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Oregon, Washington close steelhead fishing due to poor returns


Steelhead retention in the Columbia River and lower John Day River will close effective Monday through the end of the year due to poor returns, officials said.

The states of Oregon and Washington decided to close the retention fishery after the run size was downgraded from a preseason forecast of 182,000 to 110,000 adult summer steelhead on Monday.

The revised estimate is lower than last year’s actual returns of 113,000 steelhead, which was far below recent averages and prompted fishery managers to enact a series of rolling season closures to protect the steelhead as they moved upstream.

“Steelhead returns are well below expectations and this latest update just doesn’t support allowing the fishery to continue as is. I encourage people to explore other angling opportunities during this conservation closure period, and if a person does happen to intercept a steelhead it is critical that they do their utmost to ensure its survival by using best fishing practices,” said Tucker Jones, manager of ODFW’s Ocean Salmon and Columbia River Program.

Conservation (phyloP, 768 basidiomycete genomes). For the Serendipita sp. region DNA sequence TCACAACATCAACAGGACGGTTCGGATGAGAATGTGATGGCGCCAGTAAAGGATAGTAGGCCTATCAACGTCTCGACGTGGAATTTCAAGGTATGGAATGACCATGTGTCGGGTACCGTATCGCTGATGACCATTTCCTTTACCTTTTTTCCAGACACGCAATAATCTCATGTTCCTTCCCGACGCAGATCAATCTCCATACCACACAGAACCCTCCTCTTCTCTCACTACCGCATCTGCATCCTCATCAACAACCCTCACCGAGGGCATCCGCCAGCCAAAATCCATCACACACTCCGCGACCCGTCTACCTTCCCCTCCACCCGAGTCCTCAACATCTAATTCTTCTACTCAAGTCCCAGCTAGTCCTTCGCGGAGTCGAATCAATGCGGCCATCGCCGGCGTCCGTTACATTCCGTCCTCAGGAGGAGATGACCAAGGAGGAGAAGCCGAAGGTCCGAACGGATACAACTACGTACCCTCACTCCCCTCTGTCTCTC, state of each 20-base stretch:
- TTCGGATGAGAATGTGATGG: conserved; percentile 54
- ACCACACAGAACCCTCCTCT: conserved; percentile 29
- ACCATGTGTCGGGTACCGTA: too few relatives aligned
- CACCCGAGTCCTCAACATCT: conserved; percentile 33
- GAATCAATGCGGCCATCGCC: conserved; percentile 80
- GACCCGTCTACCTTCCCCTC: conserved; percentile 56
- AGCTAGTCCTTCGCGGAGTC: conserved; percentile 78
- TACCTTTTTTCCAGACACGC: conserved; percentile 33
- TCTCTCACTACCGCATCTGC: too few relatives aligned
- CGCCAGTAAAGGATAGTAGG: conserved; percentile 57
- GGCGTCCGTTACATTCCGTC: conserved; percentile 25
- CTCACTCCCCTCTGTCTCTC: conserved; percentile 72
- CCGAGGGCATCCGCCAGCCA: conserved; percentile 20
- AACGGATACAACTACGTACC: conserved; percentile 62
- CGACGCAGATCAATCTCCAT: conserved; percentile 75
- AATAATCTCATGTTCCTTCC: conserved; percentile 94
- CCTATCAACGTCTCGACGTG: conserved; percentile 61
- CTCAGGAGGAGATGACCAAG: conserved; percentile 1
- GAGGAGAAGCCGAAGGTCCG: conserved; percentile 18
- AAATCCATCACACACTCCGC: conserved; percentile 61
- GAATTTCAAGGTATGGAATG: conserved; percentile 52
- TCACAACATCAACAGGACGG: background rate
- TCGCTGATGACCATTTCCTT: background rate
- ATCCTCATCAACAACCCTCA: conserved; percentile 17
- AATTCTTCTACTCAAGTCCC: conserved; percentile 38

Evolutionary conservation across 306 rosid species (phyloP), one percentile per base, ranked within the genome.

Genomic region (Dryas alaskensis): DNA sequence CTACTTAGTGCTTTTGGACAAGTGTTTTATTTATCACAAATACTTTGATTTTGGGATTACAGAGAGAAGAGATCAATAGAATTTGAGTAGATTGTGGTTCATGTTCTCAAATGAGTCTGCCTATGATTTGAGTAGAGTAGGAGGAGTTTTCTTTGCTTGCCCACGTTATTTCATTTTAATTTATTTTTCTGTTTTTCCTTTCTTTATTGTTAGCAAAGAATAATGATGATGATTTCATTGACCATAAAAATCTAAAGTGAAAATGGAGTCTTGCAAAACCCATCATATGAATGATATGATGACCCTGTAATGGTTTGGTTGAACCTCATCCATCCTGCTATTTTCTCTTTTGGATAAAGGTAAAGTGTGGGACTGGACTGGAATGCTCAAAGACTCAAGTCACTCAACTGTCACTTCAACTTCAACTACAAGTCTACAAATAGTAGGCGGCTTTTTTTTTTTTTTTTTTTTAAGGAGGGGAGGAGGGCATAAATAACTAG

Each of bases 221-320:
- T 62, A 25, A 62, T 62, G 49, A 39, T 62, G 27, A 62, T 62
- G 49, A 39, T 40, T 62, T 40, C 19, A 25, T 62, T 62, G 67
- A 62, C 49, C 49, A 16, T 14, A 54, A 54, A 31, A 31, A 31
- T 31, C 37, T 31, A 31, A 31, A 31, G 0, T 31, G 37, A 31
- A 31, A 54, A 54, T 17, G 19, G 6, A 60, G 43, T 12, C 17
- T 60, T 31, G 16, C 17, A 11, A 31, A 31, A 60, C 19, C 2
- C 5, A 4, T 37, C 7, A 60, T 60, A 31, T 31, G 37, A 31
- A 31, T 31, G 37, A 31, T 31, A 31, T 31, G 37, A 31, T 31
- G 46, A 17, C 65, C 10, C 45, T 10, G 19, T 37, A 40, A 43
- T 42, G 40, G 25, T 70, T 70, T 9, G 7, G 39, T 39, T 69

The effective area is from the Columbia River mouth at Buoy 10 upstream to the Highway 395 Bridge near Pasco, Wash. The closure also includes the John Day River from Tumwater Falls downstream to its confluence with the Columbia. As a reminder the previously adopted angling sanctuary at the mouth of the Deschutes River is still in place.

The steelhead closure is scheduled to continue through the end of 2018, although the states will continue to monitor returns and could lift some restrictions if the numbers improve, according to Jones.

Chinook and coho salmon fishing continues on the Columbia, according to previously adopted seasons and regulations.

ODFW lists best handling practices on Page 13 of the 2017 Oregon Sport Fishing Regulations.

For more information and regulation updates, please see ODFW’s Columbia River Zone online.

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